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Outdoor Resorts of America

Part C - Nesting Turtles

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I got tired of just looking at the turtle tracks during the day and decided to come down to the beach after dark, hopefully to see nesting turtles. There is about half full moon, so it really is not too dark on the beach. The first evening I spent 1.5 hours standing on the ODR steps to the beach and did not see any thing. As I was getting ready to leave, a fellow (Jack) came walking up from the beach and said he saw several turtles nesting and was able to get some pictures after they covered the nests. He was staying at the condo's just north of Ebb Tide. He showed me several pictures which were in his camera and they really looked good. His camera used the same memory as mine so I asked him if I could get a copy of some of the pictures. Well, to keep it short, after a trip to our motorhome and my laptop, it only cost me a beer for the pictures. Thanks again Jack!

We stopped at the Sea Turtle Preservation Society and got a lot of good information. The turtles take 10 to 20 minutes to crawl from the ocean to a level high enough on the beach for nesting. Then they either look for a better spot or start to dig. When digging they flip the sand over their back with their front fins. When the hole is deep enough they back into it and deposit from 100 to 120 eggs. Then they cover the hole, also done by flipping sand over their back. Then they have to crawl back to the ocean. This whole process takes from 1 to 1.5 hours.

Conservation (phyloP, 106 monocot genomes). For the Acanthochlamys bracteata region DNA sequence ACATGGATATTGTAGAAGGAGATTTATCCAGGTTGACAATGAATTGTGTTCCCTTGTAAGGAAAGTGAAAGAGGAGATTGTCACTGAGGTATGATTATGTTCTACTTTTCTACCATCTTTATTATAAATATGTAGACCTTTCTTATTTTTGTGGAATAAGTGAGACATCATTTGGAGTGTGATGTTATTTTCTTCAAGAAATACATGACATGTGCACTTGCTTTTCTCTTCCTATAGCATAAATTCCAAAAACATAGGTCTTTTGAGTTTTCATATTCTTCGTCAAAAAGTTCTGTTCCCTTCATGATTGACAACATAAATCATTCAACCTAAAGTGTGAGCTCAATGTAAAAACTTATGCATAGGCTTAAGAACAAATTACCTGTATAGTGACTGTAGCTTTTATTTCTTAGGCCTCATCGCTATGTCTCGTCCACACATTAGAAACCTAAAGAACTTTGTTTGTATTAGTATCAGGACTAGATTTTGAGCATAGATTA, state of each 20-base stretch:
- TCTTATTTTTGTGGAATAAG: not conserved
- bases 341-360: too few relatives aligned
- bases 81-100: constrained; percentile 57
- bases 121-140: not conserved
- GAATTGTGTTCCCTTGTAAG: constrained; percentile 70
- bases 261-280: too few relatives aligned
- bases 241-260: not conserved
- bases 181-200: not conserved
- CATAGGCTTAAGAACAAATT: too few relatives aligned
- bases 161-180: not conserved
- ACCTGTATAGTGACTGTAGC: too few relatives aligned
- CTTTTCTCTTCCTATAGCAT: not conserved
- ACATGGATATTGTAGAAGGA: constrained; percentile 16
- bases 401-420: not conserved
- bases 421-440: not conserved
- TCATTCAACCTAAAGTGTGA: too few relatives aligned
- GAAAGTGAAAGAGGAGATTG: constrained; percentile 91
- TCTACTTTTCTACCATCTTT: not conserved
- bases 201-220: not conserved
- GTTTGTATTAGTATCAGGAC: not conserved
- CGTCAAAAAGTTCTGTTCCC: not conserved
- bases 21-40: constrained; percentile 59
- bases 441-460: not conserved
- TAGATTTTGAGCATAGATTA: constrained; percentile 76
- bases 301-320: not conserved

If there is enough warm sun to cause incubation, the eggs will hatch in 60 days. The eggs near the top of the hole are warmed more than the eggs in the bottom of the hole. The turtle's sex is dependent on the heat during incubation. Therefore, the ladies are on top and the guys are on the bottom of the hole. If there is an extra hot summer, then there will be more ladies than guys!

The Sea Turtle always returns to the same beach it was hatched on for nesting.
The mother turtle will never know her children.


Loggerhead Turtle.
Heading back to the ocean after covering nest.
You can see the sand piled on her back due to the digging and covering process.


Loggerhead Turtle - It looks like she closes her eyes when digging.
Actually, Mom read that they cry when they are burying their eggs to wash the sand out of their eyes. (not from pain)
The Loggerhead has nails on the front fins, they can be seen here.


Loggerhead Turtle - She is almost home!
See you next year!


Leatherback Turtle - the largest of all marine reptiles
She just finsihed depositing the eggs and is covering the hole.
The Leatherback does not have nails on it's front fins.


Leatherback Turtle
The hole is covered and she is returning to the ocean.


Leatherback Turtle and Jack
The shell is at least 5 feet long.
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